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Oil-Rich Guyana Seeks India’s Support to Develop Economy

© AFP 2023 PATRICK FORTPicture of the Stabroek Market in Georgetown, Guyana, taken on September 23, 2022.
Picture of the Stabroek Market in Georgetown, Guyana, taken on September 23, 2022. - Sputnik India, 1920, 10.01.2023
Around 40% of Guyana's population lives below the poverty line.
Guyana’s President Irfaan Ali is seeking Indian investments in various sectors of the economy, as the South American nation looks to transition to a developed economy after the discovery of massive oil wells.
Ali, who has an Indian background, was the chief guest at the 17th Pravasiya Bhartiya Divas in the central Indian city of Indore. The event takes place annually to commemorate the achievements of the Indian diaspora across the world.
He met India's Prime Minister Narendra Modi on Monday and called upon Indian President Droupadi Murmu on Tuesday. The Indian Foreign Ministry said that energy cooperation, infrastructure development, pharmaceuticals, healthcare, technology and innovation and defense cooperation were the key themes of discussions during the meetings.

Addressing a press conference on Tuesday evening, Saurabh Kumar, secretary (east) at the Indian Foreign Ministry, said that Ali has sought the participation of Indian state-backed and private companies in areas such as infrastructure, IT, renewable energy and food processing in Guyana.

“This was the main message delivered by the president of Guyana,” Kumar said. He added that Ali was accompanied by a 25-member business delegation, the biggest that Guyana has ever sent to India.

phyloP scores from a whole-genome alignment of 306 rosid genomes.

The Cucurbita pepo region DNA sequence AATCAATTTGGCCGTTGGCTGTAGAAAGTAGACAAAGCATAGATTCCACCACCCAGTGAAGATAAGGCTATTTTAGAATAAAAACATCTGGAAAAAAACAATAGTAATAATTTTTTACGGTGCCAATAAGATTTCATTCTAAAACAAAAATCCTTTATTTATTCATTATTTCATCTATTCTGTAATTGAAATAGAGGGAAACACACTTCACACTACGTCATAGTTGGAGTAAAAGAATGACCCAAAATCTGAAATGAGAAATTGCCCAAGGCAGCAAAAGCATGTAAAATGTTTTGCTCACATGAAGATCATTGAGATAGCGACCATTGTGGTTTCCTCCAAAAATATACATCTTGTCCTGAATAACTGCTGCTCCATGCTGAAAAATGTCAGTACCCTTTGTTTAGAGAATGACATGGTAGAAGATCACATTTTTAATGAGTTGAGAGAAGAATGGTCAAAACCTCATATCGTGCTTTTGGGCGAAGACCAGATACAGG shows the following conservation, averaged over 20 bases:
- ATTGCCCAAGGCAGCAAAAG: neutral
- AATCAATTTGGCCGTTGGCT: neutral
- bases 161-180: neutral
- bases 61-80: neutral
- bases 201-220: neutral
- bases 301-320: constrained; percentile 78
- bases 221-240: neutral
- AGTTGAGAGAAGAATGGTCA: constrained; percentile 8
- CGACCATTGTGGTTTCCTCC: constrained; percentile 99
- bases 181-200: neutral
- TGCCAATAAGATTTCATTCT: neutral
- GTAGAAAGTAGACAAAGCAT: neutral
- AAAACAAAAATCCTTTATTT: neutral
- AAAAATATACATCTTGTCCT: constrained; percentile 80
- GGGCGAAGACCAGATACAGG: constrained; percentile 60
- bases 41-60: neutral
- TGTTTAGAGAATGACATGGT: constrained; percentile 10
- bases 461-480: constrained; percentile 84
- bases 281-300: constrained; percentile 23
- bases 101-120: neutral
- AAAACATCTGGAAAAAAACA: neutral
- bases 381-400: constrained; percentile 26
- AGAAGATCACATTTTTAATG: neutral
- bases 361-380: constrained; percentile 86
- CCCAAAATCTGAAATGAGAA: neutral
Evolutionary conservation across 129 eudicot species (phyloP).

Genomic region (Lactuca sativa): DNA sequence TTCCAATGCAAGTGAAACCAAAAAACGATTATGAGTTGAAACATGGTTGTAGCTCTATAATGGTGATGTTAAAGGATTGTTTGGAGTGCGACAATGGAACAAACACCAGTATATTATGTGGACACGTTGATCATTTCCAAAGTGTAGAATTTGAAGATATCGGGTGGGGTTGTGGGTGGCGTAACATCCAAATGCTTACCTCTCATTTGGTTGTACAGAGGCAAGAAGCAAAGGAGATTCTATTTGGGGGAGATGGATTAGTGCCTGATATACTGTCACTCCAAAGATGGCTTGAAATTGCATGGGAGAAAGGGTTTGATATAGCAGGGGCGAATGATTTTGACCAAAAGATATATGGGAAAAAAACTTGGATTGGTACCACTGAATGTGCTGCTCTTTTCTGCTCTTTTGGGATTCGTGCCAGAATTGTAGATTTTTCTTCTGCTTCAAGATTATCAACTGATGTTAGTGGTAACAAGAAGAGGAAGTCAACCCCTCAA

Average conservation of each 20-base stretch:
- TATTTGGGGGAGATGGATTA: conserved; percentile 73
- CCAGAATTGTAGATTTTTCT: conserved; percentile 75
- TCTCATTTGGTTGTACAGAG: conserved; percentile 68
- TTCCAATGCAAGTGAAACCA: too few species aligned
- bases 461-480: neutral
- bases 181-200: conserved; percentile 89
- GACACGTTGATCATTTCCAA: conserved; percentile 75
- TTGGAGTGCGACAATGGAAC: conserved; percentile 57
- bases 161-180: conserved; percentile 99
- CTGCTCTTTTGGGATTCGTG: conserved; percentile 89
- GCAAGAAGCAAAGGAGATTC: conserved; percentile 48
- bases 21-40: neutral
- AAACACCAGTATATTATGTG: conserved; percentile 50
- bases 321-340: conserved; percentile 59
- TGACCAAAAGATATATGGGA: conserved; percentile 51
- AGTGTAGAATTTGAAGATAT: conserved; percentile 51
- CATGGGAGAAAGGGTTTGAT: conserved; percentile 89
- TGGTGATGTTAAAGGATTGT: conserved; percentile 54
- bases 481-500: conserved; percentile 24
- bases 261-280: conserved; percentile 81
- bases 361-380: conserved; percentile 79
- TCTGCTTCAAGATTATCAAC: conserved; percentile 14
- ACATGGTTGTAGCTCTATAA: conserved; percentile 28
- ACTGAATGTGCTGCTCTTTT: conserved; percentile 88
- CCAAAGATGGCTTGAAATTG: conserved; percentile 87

The Indian diplomat noted that Guyana’s oil output was expected to rise from the current level of 340,000 barrels per day (bpd) to 1.64 million bpd by the end of the decade.

“In the future, Guyana would be a major production centre for hydrocarbons,” he explained.

India Looking to Diversify Oil Supplies

The first discovery of oil in Guyana was in 2015, but production started only in 2019. However, the country is projected to overtake Brazil and the US as the biggest producer of crude in the Americas.
Delhi imported its first crude shipment from Guyana in July 2021 and has since been looking to ramp up its energy partnership with the South American nation in a bid to diversify its crude imports away from the Middle East, which has traditionally remained its biggest energy supplier.
Last year, India significantly scaled up its imports of Russian crude amid surging energy prices caused by western governments’ efforts to phase out Russian commodities from global supply chains in the wake of the special military operation in Ukraine.
Indian Petroleum Minister Hardeep Singh Puri said earlier in the day that diversification of energy sources is a key plank of New Delhi’s energy security strategy. He said that India is expected to account for 25 percent of the global energy demand by 2040.
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